Tuesday, January 24, 2012

"I've always wanted to..."

A man walked up to a concert pianist one day and, after listening to him play for an hour, said to him "I'd give my life to play like that."  The pianist smiled and said simply "I did."

So often, we writers are faced with people who say "I've always wanted to write a book."  And to them I ask "What's stopping you?"  A long list of excuses pop up ranging from time to money to kids to every other damned thing under the sun.  To which I reply "Well, then, you really haven't always wanted to, have you?  Because if you did, if it was really something you were passionate about doing, you'd do it despite the hardships."  Okay, maybe that makes me come off as an asshole, but I'll deal with that.  It's a valid question, and one that you need to ask yourself every day.  There's something you want to do, something you've always wanted to do.  So do it.  Get off your ass and do it.  Oh, sure, it's simplistic advice, but in truth, there's none other to give on the subject.  Let me explain.

If I were to say "I couldn't write a novel because I have two kids, three jobs, a wife, two car payments and bills to pay," I would never get another thing written.  Ever.  Because that's my mindset.  All the responsibility of the world heaped on my shoulders, and no time to do what I want to do.  But that's not what I did.  Without dropping a single piece of that list of crap (I still have multiple jobs, two kids, etc...) I still managed to find time to write a dozen novels, and have no intention of stopping.  How?  Glad you asked.

For me, writing is a priority.  It's not something I do for the hell of it.  Believe me, there are much more brain-numbing things that a person could do after work.  But because it's important to me, because it's something I truly have always wanted to do, I make time to do it.  Notice, I didn't say "find time."  I said "make time."

It applies to pretty much anything in your life.  Take a look at the things you want to do and ask yourself what's stopping you.  Is it time?  Family?  Money?  In my mind, the last one is the only one that presents any type of real obstacle, and even that can be overcome by shifting priorities.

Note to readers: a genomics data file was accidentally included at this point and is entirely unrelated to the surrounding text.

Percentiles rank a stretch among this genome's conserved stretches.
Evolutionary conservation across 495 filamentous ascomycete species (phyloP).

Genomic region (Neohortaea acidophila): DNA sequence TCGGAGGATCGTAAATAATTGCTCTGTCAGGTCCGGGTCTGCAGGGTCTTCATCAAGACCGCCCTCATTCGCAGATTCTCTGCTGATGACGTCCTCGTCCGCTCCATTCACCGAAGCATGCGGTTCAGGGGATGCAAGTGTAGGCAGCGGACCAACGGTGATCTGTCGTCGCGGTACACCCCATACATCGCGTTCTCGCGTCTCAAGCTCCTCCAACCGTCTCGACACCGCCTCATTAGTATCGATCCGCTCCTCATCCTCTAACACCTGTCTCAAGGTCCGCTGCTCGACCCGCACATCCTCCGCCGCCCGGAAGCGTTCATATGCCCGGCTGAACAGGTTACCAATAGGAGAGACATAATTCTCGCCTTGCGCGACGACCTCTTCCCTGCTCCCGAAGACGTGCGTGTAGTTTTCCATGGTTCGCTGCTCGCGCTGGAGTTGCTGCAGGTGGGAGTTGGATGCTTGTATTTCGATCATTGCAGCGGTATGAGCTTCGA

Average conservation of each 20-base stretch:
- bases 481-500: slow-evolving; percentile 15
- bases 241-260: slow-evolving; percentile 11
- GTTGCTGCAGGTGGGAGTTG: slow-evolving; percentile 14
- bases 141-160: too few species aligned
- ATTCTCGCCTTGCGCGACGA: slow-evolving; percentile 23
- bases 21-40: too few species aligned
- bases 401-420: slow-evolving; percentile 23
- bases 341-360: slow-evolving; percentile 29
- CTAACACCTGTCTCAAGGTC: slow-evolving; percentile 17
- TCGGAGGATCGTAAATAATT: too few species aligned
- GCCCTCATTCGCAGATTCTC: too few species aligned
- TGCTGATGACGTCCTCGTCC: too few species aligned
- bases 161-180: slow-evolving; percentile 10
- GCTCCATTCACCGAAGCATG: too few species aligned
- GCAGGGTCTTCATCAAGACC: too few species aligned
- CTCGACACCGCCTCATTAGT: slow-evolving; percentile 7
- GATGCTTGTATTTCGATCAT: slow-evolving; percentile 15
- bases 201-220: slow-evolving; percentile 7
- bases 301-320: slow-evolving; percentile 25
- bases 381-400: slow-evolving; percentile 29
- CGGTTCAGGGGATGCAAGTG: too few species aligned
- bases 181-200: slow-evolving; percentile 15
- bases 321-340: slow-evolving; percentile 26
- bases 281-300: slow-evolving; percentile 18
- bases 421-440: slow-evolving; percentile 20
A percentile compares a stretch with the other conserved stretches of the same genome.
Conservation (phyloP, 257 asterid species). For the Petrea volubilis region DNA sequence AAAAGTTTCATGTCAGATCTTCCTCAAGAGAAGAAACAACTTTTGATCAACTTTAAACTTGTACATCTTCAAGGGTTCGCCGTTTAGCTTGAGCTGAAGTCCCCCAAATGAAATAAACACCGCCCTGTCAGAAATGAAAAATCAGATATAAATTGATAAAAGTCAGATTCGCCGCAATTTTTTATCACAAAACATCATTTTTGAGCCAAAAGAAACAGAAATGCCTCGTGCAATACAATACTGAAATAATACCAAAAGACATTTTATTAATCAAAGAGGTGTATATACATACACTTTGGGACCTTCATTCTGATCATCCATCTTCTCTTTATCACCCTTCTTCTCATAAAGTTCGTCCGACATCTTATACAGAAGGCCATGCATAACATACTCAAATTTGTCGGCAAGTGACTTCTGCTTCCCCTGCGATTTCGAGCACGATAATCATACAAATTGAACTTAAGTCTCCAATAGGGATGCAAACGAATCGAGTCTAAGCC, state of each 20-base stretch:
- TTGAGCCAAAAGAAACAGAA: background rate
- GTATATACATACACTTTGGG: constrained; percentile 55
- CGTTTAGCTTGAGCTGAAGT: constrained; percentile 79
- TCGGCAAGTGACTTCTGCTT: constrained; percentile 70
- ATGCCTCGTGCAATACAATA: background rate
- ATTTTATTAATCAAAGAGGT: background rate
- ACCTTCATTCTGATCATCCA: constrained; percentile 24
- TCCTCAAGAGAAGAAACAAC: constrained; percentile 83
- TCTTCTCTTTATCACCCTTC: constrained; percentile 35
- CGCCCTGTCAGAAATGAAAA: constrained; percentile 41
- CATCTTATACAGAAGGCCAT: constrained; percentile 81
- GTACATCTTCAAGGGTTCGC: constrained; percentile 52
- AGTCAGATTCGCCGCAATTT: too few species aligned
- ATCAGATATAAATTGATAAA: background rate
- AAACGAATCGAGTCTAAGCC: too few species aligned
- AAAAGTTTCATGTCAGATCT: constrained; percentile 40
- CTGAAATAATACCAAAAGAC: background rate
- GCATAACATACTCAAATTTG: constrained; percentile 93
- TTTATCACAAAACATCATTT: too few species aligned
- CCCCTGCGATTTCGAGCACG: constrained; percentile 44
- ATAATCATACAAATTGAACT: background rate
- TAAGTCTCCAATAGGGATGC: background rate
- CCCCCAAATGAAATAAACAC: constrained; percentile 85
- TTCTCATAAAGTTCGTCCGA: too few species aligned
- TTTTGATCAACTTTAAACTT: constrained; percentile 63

I suppose the point of this whole entry is this:  If there's something you want to do, do it.  You can teach yourself to play piano, learn to ride a motorcycle, and, yes, even write a novel.  Those things that you are passionate about, follow.  Your friends and family will understand.  And so what if they don't?  It's your passion.  Follow it.  No one's saying it's easy.  Hell, making time to write novels and teach and work and raise children and be a family guy and teach karate and...and...and... *deep breath*  It's exhausting.  But it's also rewarding.  I can't think of anything else I'd rather be doing.  As frustrating as this business is, I can't imagine myself doing anything else.

Jump in with both feet.  Feel the water go over your head, and revel in it.


  1. I agree wholeheartedly with this post. Over the years, so many people have come up to me and said they would like to write a novel. However, they are just too busy and might get around to it when they retire. This always amuses me. Writing is so important that it is the first thing I think about when I wake up and my novel is always the last thing I think about when I am falling asleep. It may sound cliche, but it's true. I don't think people realize the dedication and obsession that a creative endeavor requires. You have to really love what you are doing to achieve success in these areas.Writing is not just something I enjoy, but something I need to do like eating and drinking. It means I have to make time, because like so many things writing takes practice.